The one "Shining Light" is Apple Classroom. Having control and the ability to monitor student usage of their iPad relaxes even the most resistant of teachers. Well done @apple, you're onto a winner here.

When the rubber hits the road and you ask teachers to get off the fence and tell you honestly what they think about the move towards a digital future, most of them seem to agree that introducing the iPad as part of everyday learning is a good idea. Despite all the minor hiccups, the benefits are obvious and if we're not going to teach young people how to use digital devices effectively, where will they learn?


Steps forward 

We have definitely identified a few things that we would like to do differently with our next roll-out. We use Snapplify as our textbooks platform and the way in which we distribute textbooks can definitely be improved. Parents are able to load books directly onto their child's account which removes the middleman (ie the school). Uh yes please, let's do that instead!

Teachers have also asked if they could request specific skills they want students to learn in term 1 of their tech training. These could be subject specific, like for example graphing maps etc. for Geography. This would then, of course, inform my planning for these sessions.

Overall I think we are happy with the way the first year has gone. We have learnt valuable lessons that we will take with us going forward. I am also very excited about some of the changes announced for the "new" iPadOS, like desktop browsing for safari (yay Google Docs!) but that is definitely for another post!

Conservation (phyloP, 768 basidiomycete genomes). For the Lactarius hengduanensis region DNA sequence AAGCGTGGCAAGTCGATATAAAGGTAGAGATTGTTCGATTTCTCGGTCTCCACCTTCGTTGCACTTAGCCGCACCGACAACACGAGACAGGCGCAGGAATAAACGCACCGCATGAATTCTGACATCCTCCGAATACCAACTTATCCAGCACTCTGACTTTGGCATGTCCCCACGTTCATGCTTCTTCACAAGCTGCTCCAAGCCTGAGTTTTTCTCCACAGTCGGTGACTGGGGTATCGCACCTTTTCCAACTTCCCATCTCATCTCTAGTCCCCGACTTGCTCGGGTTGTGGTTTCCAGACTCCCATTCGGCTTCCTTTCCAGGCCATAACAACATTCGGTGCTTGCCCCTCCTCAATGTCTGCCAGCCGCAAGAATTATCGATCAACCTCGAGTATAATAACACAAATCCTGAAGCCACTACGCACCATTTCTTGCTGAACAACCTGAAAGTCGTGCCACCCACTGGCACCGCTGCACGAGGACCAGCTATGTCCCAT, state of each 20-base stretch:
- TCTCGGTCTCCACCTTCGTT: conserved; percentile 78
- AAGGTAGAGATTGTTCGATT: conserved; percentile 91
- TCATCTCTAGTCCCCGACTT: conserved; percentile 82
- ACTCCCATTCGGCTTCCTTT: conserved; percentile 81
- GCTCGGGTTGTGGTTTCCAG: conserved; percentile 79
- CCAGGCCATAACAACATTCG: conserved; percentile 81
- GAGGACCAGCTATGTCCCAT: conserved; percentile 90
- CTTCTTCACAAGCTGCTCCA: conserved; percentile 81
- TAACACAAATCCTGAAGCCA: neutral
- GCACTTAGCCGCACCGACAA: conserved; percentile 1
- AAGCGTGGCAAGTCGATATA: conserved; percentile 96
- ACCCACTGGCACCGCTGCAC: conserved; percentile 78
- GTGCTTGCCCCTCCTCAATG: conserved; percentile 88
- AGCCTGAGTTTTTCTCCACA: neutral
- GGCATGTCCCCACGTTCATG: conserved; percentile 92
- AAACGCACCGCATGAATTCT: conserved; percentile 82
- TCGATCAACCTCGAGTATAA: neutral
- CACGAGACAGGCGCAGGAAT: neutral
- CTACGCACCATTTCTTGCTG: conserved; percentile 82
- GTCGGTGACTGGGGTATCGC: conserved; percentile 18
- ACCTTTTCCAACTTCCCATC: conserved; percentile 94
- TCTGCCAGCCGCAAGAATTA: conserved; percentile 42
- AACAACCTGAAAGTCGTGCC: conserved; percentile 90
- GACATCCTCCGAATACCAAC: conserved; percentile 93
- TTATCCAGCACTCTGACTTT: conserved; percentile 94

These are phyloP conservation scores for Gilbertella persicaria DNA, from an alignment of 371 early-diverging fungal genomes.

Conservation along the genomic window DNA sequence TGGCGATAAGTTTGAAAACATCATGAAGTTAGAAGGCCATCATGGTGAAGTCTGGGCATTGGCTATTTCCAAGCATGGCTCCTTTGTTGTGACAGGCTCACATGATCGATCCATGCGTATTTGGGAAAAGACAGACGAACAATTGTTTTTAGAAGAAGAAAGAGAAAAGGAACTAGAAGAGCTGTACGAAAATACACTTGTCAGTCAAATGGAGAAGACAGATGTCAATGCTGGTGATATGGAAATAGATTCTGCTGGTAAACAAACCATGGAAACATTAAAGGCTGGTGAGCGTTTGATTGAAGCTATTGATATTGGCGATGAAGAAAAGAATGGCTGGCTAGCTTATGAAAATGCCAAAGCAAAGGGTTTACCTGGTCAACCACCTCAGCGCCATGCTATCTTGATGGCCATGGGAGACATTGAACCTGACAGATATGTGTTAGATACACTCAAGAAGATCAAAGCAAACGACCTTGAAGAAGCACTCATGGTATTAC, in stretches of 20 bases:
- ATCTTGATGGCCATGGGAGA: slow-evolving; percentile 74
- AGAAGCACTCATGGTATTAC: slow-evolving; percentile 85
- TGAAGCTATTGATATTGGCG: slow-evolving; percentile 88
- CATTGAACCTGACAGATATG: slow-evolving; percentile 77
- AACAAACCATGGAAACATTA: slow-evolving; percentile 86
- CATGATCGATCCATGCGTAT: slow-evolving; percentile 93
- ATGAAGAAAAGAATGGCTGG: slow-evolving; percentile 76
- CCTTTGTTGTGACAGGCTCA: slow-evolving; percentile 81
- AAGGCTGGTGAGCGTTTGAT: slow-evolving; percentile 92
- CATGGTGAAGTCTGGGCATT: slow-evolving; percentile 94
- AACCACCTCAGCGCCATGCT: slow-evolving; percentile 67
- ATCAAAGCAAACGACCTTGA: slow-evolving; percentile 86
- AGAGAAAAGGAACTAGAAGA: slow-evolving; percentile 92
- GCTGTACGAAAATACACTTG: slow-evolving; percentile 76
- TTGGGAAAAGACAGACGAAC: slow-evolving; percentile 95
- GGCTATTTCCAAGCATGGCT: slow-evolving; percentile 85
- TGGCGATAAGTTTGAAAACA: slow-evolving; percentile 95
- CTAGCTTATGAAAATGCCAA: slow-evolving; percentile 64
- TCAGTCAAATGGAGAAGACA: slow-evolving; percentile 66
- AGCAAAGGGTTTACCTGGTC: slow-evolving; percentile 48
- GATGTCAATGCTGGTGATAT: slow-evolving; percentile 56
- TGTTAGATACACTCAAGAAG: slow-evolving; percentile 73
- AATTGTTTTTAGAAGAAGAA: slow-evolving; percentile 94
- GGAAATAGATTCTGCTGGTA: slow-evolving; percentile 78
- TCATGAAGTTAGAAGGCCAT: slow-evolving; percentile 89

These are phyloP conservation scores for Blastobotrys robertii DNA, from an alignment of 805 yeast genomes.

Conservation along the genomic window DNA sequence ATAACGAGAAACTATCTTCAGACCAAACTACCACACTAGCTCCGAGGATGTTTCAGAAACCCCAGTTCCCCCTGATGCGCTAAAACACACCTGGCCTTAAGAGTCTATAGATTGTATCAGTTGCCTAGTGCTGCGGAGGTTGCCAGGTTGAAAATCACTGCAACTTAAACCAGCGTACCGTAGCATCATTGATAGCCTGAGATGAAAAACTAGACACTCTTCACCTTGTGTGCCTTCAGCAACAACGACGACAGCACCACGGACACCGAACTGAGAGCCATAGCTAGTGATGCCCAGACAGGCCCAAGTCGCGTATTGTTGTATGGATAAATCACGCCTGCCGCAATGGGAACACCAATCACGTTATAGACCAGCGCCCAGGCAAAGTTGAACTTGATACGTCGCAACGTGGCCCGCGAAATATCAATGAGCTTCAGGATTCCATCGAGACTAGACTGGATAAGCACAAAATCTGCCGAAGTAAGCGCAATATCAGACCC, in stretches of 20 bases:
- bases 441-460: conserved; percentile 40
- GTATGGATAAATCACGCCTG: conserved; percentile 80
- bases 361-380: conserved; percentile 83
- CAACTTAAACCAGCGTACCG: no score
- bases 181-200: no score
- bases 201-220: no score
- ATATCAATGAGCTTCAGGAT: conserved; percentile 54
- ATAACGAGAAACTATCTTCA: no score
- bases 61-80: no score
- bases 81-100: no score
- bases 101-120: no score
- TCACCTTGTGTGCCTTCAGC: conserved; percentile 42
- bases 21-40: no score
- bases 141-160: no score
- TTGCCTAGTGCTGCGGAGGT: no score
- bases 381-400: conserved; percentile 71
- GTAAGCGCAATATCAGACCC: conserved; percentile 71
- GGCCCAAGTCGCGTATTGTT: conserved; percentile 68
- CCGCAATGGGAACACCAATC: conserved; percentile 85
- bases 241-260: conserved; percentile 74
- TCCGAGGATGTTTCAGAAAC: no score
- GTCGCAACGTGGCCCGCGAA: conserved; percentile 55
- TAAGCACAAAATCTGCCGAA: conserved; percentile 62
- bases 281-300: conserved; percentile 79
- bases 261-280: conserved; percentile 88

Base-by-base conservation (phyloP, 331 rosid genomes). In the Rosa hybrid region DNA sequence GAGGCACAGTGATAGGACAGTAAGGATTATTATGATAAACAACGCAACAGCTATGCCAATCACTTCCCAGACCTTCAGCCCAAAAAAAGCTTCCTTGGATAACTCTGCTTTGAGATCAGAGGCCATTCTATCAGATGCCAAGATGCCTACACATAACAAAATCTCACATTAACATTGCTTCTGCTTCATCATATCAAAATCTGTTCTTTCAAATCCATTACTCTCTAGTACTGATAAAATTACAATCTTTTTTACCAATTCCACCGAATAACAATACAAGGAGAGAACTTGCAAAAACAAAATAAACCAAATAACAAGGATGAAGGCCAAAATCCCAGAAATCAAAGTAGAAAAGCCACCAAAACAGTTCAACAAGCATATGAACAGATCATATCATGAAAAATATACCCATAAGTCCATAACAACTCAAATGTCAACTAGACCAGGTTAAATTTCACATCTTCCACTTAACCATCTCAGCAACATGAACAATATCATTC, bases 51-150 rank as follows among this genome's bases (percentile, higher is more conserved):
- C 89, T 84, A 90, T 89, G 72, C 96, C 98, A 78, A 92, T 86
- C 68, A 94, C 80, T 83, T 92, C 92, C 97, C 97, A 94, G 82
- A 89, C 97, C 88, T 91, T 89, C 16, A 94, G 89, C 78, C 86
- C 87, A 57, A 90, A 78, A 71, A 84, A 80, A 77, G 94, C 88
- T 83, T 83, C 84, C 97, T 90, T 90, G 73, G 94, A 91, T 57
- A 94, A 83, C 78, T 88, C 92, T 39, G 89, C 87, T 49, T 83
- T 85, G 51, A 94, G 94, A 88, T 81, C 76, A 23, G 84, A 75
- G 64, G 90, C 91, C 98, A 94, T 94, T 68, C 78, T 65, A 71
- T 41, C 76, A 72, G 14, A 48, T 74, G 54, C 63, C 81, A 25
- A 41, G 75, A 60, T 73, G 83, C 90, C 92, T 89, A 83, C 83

Hope you enjoyed reading this one - fire away with questions if you have them!

Bitmoji Image





Friday, 14 June 2019

Google Summit 2019


Excited to be in a room full of teachers who are clearly very passionate about what they do!




The day started with a great keynote by Chris Betcher (@betchaboy) who really inspired everyone to reconsider the role of technology in teaching. He highlighted a few key points, but something that I really enjoyed was:

If you want students to perform you have to 

  1. Give them something to care about
  2. Give them the tools they need
  3. Give them choices
  4. Get out of their way

 Just take a minute to reflect on this and how you do this in your own classroom.


An Edtechteam Summit allows you to choose the sessions that you want to attend, so there is literally something for everyone. I decided to attend a session hosted by @dylanlangheim on how they have integrated coding into their curriculum, something that is becoming commonplace and an absolute necessity. If you haven't thought about how to bring this into your own school, I recommend you look into it ASAP.

Some useful places to start would be code.org, or Tynker or even Scratch.

I'll check back in later!

In the next session with Chris Bletcher (@bletchyboy) ...



Wednesday, 5 June 2019

iPadOS for Education - will it be any good?




Like a proper tech guy, I spent the majority of Monday evening watching the live stream of Apple's WWDC event.